Acoustic Ceiling Removal DIY How to Guide

If you would like to get rid of your acoustic ceiling this do-it-yourself manual will provide you a step-by-step process for doing so. But before we get started I should caution you, removing your popcorn or cottage cheese ceiling as they are sometimes called is a lot of work. It also requires some specialized skills that can only be obtained thru practice. You must also make yourself aware of the dangers of asbestos acoustic ceilings when removing this type of ceiling texture.

Since getting into this business I have taken on several jobs where the homeowner (that’s you) actually paid the contractor (that’s me) as much or more money to have the damage they caused repaired than it would have cost to have our team do the job from start to finish.

The most common failure is being too aggressive when attempting to scrap down the ceilings resulting in damage to the drywall leading to either the need for replacement or excessive and costly repair. This is because the removal process involves wetting down then scraping the ceiling. Timing is an issue in this step because if you apply too much water or wait too long it will soak into top layer of paper coating the drywall causing it to buckle, tear or separate. This type of damage will show through the new drywall texture after application.

The other most common problem is not getting enough of the material off resulting in the need to basically start over. This last scenario can actually be more difficult and time consuming than doing the job correctly from the beginning. If you don’t wait long enough and not only is the scraping more difficult but you will leave bits of the gypsum compound that the ceiling is made from behind. These must be removed before applying wall texture for proper adhesion of the new finish.

The problem here is that attempting to remove ‘spots’ or thin layers of ceiling left behind is very difficult to do without damage to the paper coating on the drywall. It becomes nearly impossible to wet the ceiling enough to remove these problem areas without leading to saturation of the paper.

Other problems I have run across in Do-It-Yourself jobs gone bad ranged from damaged wall paper and paneling because of improper masking to physical injuries. The Acoustic material becomes a wet slippery mess after scraping and can easily result in slipping and becoming hurt. Move slowly and make sure your feet are firmly planted. Like walking across an ice rink it is something that is always dangerous and you must walk carefully with firm well placed steps.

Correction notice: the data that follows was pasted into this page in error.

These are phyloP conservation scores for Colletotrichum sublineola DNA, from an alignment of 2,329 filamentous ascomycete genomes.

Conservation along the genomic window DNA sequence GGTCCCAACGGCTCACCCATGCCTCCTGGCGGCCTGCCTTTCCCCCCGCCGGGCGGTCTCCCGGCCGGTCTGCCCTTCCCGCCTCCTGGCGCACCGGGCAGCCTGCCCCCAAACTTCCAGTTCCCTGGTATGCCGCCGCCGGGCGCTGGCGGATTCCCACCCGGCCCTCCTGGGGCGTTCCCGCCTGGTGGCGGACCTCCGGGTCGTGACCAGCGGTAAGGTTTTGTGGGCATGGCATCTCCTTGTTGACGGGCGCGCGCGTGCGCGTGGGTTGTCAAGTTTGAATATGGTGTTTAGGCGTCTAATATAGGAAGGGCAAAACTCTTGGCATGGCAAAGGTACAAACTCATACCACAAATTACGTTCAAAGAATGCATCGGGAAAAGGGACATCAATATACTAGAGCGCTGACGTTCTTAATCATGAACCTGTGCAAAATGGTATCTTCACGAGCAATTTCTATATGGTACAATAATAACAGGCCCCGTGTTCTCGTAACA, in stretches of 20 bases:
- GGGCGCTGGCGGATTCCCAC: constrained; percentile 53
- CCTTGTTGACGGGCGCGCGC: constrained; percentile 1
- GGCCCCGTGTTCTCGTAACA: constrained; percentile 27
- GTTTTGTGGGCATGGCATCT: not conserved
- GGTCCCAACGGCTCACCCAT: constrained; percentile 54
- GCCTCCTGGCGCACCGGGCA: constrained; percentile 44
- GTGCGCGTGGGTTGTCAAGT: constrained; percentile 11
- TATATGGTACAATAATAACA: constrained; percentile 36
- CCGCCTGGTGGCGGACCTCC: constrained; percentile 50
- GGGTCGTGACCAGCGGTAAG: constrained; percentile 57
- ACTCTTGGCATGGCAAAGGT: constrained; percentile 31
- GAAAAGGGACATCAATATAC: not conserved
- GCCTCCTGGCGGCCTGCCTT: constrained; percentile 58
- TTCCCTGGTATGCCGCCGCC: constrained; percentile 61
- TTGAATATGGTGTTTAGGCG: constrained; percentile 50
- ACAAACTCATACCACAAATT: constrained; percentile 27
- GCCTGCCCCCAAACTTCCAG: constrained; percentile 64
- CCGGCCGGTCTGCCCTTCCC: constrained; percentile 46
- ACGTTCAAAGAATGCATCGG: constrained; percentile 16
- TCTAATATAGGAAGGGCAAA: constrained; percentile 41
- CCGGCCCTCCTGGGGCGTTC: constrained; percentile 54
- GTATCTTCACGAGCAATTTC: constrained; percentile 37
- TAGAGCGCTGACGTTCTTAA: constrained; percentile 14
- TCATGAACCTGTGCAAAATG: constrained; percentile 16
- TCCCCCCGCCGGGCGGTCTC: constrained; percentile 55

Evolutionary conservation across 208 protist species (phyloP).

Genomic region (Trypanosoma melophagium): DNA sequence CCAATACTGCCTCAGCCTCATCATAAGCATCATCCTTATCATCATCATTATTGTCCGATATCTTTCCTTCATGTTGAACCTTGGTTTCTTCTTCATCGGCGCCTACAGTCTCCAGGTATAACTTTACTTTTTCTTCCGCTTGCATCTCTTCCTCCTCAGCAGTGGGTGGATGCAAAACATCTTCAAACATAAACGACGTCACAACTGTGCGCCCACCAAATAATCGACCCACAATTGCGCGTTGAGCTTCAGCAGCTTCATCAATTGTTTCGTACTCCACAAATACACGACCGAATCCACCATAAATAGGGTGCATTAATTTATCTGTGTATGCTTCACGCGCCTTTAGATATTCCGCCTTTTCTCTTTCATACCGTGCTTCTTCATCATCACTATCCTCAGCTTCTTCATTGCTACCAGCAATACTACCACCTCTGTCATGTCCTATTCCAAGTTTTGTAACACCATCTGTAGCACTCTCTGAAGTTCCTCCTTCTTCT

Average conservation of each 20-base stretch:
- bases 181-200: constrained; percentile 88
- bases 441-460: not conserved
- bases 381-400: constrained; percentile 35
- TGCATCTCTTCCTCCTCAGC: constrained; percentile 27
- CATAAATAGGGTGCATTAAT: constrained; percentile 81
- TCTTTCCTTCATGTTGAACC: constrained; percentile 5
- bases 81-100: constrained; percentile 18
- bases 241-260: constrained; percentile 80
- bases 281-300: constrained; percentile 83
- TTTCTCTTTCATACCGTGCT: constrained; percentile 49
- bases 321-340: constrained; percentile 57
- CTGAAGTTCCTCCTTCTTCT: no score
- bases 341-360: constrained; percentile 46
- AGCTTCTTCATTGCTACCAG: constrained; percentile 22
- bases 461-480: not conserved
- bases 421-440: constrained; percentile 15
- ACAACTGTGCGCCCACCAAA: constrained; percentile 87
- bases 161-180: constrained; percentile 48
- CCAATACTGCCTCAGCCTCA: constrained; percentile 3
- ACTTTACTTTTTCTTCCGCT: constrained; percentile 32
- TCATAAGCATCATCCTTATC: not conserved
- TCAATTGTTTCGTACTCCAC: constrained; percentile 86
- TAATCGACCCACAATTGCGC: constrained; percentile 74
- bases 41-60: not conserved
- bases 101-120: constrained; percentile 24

This is also a project that is physically demanding and I guarantee you that if you are not use to working above your head you will be sore for a few days after removing a house full of acoustic. Try this; tilt your head back and look up straight up then put your hands above your head as if you were working on the ceiling. Hold this pose for about 10 minutes then imagine doing that for the next couple of days nonstop. Many in our business end up with neck injuries serious enough to require surgery.

I am not trying to scare you out of attempting this upgrade to your home but only want to warn you of some of the pitfalls you may encounter. Like most construction projects it can be difficult, time consuming and if not done correctly, dangerous and expensive. If you have never taken on a large home improvement project don’t make acoustic removal your first - get a professional.

However, removing those ugly acoustic ceilings from your home can be done and if you feel you are up to the task say goodbye to those popcorn nightmares and let’s get started on your new ceiling texture.